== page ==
Tuesday, August 05, 2003

Academic Inspiration

The Probability That a Real Estate Agent Is Cheating You in Sunday's Times discusses the work of Stephen Levitt, an economist at Chicago. The article does much to play up the stereotypes about academics -- nerdy glasses, muscle-less, crappy car, which undermined the whole thing. How much is the author distorting the picture?

But if it is accurate, then economics is getting much more exciting that political science. Here is an except of the article:

In Levitt's view, economics is a science with excellent tools for gaining answers but a serious shortage of interesting questions. His particular gift is the ability to ask such questions. For instance: If drug dealers make so much money, why do they still live with their mothers? Which is more dangerous, a gun or a swimming pool? What really caused crime rates to plunge during the past decade? Do real-estate agents have their clients' best interests at heart? Why do black parents give their children names that may hurt their career prospects? Do schoolteachers cheat to meet high-stakes testing standards? Is sumo wrestling corrupt?

And how does a homeless man afford $50 headphones?

Many people -- including a fair number of his peers -- might not recognize Levitt's work as economics at all. But he has merely distilled the so-called dismal science down to its most primal aim: explaining how people get what they want, or need. Unlike most academics, he is unafraid of using personal observations and curiosities (though he does fear calculus). He is an intuitionist. He sifts through a pile of data to find a story that no one else had found. He devises a way to measure an effect that veteran economists had declared unmeasurable. His abiding interests -- though he says he has never trafficked in them himself -- are cheating, corruption and crime.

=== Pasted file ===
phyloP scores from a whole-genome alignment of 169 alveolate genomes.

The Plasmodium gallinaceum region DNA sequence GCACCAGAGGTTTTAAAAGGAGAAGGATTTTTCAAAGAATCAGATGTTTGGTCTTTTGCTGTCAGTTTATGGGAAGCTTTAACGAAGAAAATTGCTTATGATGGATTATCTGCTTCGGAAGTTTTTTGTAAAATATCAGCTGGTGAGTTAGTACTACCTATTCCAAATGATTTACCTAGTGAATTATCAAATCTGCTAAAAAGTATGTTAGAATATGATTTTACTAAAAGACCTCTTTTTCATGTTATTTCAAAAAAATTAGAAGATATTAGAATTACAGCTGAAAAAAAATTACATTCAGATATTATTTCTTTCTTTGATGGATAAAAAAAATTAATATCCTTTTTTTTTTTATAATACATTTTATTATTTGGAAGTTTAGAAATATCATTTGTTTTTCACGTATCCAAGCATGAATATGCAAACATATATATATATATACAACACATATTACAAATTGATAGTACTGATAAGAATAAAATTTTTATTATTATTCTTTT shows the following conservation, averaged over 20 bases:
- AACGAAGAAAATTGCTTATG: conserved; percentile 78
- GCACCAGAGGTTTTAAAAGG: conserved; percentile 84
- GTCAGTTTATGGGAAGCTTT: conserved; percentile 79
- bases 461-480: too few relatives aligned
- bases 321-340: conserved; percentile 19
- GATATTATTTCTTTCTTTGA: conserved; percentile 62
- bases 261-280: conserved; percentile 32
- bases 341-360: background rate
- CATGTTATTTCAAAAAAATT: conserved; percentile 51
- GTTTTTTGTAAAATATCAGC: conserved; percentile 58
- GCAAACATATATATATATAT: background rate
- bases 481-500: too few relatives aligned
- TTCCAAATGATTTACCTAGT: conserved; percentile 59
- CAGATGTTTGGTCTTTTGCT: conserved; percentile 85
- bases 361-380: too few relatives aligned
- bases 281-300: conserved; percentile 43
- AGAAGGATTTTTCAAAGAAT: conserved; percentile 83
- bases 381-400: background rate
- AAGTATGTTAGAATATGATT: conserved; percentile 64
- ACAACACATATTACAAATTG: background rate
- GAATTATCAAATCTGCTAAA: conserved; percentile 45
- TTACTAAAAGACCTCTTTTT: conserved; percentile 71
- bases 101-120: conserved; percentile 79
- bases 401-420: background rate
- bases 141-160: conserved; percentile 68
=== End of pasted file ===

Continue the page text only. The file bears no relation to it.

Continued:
With the help of a guy in sociology (that I used to know), they looked at why so many drug dealers live with their moms. They went over the financial records of drug dealers in Chicago and found out that, suprisingly, dealers didn't make all the much money. Amusing, right?

Political science could use a shot in the arm of sexy questions. I'm going to the American Political Science Association's Annual Meeting at the end of the month and am already bracing myself for a snooze-fest. A sample of paper titles:
Dependent Preferences and Over-Time Instability in Survey Responses
Bayesian Inference for Semiparametric Strategic Discrete Choice Models
The Politics of Common Agency: Unitary, Multiple and Collective Principals

I'm actually paying a lot of money to attend this conference. Hard to believe.

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